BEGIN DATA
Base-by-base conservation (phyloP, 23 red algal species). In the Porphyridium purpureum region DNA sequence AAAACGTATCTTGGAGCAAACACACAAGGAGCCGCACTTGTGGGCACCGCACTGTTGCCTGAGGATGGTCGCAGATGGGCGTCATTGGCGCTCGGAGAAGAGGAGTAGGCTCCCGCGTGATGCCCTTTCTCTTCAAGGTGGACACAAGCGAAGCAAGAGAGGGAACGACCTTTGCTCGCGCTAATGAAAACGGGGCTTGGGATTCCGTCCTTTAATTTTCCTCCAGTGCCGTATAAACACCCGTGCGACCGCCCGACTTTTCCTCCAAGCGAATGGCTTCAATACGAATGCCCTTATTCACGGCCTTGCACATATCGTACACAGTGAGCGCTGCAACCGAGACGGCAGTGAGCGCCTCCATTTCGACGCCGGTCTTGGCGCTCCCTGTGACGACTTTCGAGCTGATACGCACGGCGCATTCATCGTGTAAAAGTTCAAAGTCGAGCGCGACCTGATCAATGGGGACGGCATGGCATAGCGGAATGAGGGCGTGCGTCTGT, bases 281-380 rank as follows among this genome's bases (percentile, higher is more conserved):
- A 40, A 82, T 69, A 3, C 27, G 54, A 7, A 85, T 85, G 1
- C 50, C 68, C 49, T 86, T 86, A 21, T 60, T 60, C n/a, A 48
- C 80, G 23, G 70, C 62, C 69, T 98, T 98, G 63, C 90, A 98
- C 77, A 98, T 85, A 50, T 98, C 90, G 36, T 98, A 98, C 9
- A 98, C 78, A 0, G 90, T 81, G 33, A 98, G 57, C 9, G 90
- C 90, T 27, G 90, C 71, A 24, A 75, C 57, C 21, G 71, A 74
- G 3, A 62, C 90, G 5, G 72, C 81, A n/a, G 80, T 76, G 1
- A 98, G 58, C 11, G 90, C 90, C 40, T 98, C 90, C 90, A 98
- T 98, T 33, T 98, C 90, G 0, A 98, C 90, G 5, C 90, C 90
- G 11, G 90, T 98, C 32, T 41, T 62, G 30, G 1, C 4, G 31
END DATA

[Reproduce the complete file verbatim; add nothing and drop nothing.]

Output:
Base-by-base conservation (phyloP, 23 red algal species). In the Porphyridium purpureum region DNA sequence AAAACGTATCTTGGAGCAAACACACAAGGAGCCGCACTTGTGGGCACCGCACTGTTGCCTGAGGATGGTCGCAGATGGGCGTCATTGGCGCTCGGAGAAGAGGAGTAGGCTCCCGCGTGATGCCCTTTCTCTTCAAGGTGGACACAAGCGAAGCAAGAGAGGGAACGACCTTTGCTCGCGCTAATGAAAACGGGGCTTGGGATTCCGTCCTTTAATTTTCCTCCAGTGCCGTATAAACACCCGTGCGACCGCCCGACTTTTCCTCCAAGCGAATGGCTTCAATACGAATGCCCTTATTCACGGCCTTGCACATATCGTACACAGTGAGCGCTGCAACCGAGACGGCAGTGAGCGCCTCCATTTCGACGCCGGTCTTGGCGCTCCCTGTGACGACTTTCGAGCTGATACGCACGGCGCATTCATCGTGTAAAAGTTCAAAGTCGAGCGCGACCTGATCAATGGGGACGGCATGGCATAGCGGAATGAGGGCGTGCGTCTGT, bases 281-380 rank as follows among this genome's bases (percentile, higher is more conserved):
- A 40, A 82, T 69, A 3, C 27, G 54, A 7, A 85, T 85, G 1
- C 50, C 68, C 49, T 86, T 86, A 21, T 60, T 60, C n/a, A 48
- C 80, G 23, G 70, C 62, C 69, T 98, T 98, G 63, C 90, A 98
- C 77, A 98, T 85, A 50, T 98, C 90, G 36, T 98, A 98, C 9
- A 98, C 78, A 0, G 90, T 81, G 33, A 98, G 57, C 9, G 90
- C 90, T 27, G 90, C 71, A 24, A 75, C 57, C 21, G 71, A 74
- G 3, A 62, C 90, G 5, G 72, C 81, A n/a, G 80, T 76, G 1
- A 98, G 58, C 11, G 90, C 90, C 40, T 98, C 90, C 90, A 98
- T 98, T 33, T 98, C 90, G 0, A 98, C 90, G 5, C 90, C 90
- G 11, G 90, T 98, C 32, T 41, T 62, G 30, G 1, C 4, G 31